The Dood: What genres of music do you draw your inspiration from?
Matti Roots: It’s a long question for me to answer. I was brought up on all this strong Pop music with strong melodies. But when I was fourteen I started listening to Giles Peterson and he definitely opened my mind to a whole range of music that was going on at the time…I really like West African and North African music, the whole of that area.
From South America I like Samba and Salsa and all that Cuban and Brazilian stuff. Hip Hop obviously, can’t forget that. And Reggae as well! Reggae was actually a big part of my life – the reason for making that kind of music and the sound. I love Dennis Brown and Beres Hammond, just melodies for days. And Dance music too, I was making Garage and Drum’n’Bass.
The Dood: Do you do a lot of session work?
Matti Roots: I do a fair amount. I teach as well. I teach privately – piano and saxophone to kids really. So that’s part of my stable income. I do adverts as well. It’s hard work and hard to get the work, but I take it when I can it. I’m hoping to do more of that…and the productions for artists that are trying to get record deals. Session work wise, I do functions, I go and play weddings and Barmitzvah’s. I like to keep it varied.
The Dood: So are you going to disappear back into the shadows now you’ve got this album out of your system?
Matti Roots: It depends how this is received. If there is a really positive reaction as there seems to be so far, then I can see myself doing another album. I’ve already written the material for another album actually. I have got a whole heap of songs. Even some of my favourite ones are not on this album. So I’m looking forward to getting those ones out.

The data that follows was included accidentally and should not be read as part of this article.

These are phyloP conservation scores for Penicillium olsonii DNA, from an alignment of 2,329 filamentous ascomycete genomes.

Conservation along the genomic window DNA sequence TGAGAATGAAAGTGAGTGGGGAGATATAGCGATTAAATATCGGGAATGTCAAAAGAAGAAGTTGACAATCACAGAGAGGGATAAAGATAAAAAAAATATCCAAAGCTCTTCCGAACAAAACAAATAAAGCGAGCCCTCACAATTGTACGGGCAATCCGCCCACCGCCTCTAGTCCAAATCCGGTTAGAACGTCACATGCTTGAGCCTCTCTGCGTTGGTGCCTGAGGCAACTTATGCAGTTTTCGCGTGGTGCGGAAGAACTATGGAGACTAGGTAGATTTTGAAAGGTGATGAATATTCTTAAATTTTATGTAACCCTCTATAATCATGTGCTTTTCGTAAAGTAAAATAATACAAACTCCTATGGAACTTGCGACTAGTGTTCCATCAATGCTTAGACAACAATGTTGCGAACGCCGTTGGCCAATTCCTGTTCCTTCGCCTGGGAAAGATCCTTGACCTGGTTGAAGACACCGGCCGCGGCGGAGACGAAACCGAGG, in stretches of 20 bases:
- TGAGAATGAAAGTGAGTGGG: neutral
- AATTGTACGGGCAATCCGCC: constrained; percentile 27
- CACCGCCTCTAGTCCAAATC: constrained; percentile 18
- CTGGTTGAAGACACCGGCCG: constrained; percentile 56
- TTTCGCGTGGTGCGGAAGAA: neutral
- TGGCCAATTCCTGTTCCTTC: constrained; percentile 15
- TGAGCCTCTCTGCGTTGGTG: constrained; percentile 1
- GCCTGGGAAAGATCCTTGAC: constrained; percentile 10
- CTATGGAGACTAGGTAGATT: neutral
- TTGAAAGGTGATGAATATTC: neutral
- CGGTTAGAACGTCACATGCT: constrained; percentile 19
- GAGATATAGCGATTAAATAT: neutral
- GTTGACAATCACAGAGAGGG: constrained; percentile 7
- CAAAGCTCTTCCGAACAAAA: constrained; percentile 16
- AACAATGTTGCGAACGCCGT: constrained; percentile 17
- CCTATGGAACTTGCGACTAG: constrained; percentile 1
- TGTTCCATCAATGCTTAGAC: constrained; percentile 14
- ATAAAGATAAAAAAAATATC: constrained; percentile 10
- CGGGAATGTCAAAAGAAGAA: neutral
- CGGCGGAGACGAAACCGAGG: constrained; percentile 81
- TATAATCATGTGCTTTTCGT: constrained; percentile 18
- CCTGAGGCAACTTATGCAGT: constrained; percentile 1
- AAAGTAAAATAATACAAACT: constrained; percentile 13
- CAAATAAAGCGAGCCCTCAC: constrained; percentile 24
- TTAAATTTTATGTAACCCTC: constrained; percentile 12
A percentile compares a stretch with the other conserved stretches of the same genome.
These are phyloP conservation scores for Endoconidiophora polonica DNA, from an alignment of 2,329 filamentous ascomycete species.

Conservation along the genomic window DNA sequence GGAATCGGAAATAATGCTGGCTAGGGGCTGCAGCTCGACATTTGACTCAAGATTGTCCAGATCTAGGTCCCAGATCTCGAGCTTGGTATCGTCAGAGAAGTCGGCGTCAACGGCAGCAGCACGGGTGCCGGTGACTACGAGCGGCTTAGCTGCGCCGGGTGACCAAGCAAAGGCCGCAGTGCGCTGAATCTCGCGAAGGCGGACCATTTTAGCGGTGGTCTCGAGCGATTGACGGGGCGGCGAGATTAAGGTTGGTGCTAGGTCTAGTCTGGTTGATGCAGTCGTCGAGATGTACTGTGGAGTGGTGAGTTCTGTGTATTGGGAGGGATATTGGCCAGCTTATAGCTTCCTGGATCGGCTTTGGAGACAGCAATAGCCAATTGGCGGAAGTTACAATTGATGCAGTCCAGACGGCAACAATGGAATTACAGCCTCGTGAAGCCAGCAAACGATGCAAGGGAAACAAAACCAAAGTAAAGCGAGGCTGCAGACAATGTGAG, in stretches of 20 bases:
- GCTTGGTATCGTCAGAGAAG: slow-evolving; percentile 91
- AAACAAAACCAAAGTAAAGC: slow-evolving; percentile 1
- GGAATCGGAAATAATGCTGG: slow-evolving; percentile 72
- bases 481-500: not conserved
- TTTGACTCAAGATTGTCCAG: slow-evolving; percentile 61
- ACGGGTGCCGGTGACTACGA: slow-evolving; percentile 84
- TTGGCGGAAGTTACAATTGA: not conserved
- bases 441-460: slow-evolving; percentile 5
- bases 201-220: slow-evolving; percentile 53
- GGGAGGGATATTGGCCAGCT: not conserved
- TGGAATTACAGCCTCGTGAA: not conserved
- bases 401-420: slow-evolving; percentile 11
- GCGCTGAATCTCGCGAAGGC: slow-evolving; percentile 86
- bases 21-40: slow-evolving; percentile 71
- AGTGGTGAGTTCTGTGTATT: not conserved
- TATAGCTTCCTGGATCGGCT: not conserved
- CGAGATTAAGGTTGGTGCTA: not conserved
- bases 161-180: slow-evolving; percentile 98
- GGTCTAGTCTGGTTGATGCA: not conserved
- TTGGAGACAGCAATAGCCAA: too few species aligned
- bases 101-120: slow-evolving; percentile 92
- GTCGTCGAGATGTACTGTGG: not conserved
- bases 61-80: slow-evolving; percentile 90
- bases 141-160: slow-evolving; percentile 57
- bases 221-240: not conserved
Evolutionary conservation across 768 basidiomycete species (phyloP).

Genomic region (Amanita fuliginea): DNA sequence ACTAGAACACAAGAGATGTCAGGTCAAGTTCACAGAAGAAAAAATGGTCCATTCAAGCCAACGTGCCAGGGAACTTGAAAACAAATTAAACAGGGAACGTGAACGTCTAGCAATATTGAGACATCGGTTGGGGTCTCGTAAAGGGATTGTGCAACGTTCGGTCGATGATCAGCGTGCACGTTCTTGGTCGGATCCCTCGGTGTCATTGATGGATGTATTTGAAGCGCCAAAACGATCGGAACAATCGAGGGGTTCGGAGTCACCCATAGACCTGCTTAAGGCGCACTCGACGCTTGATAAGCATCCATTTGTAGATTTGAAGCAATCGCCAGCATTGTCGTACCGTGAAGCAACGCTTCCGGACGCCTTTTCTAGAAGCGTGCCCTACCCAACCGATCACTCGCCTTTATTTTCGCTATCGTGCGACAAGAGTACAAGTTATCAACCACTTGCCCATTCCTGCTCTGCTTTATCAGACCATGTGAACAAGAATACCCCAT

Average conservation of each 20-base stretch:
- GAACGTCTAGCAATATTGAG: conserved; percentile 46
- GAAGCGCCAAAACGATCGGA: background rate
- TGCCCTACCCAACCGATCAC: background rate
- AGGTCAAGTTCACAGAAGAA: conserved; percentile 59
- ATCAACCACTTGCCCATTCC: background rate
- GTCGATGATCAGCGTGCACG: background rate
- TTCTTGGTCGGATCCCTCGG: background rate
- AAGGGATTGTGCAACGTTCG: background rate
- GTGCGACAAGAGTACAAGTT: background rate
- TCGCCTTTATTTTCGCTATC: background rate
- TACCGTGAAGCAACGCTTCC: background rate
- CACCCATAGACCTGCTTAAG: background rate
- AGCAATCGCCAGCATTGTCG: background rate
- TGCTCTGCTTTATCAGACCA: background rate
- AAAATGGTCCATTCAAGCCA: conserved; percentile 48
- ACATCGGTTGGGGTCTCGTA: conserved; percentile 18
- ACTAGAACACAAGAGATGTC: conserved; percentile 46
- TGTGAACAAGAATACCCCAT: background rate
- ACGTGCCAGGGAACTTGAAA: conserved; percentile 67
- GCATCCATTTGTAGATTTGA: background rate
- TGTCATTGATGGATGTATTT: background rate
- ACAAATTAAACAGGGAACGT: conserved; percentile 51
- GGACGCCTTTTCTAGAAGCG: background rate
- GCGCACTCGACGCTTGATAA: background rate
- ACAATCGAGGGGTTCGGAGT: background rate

But this current album has been a real labour of love – emotionally it has taken a lot out of me…I really hope and pray that this is gonna be received and heard and loved for what it is, and there’ll be an opening for me to continue, because it is really hard being an independent artist. Maybe a label will come on board and they’ll wanna take over the day to day running of things.
The Dood: You’re echoing exactly what the Godfather of UK Soul, Noel McKoy said to me earlier in the year. He’s the MD, Promoter, writer and performer etc all in one. So what next for Matti Roots?
Matti Roots: I’m gonna be doing some gigs in association with Jazz FM. Hopefully there’s gonna be some more spin off’s from this album. I’m working with a girl, Jess Greenfield at the moment who is hopefully gonna be signed.
The Dood: Do you the same buzz writing for other people as you do for yourself?
Matti Roots: I do, it’s a different buzz but I do get a buzz. I’d like to work with more artists – MC’s and singers. Getting this album out is like a homing signal. The bat sign is in the sky – Here I am!! I’d work with Martians, I don’t care.
The Dood: Pluto and Mars pick up the signal and like what they hear and reply, ‘We like your music, send more!’
Matti Roots: I’d work with some Martians and a Plutonian or two!
Michael J Edwards
BeetRoot – Released early 2011
OCD: Out Now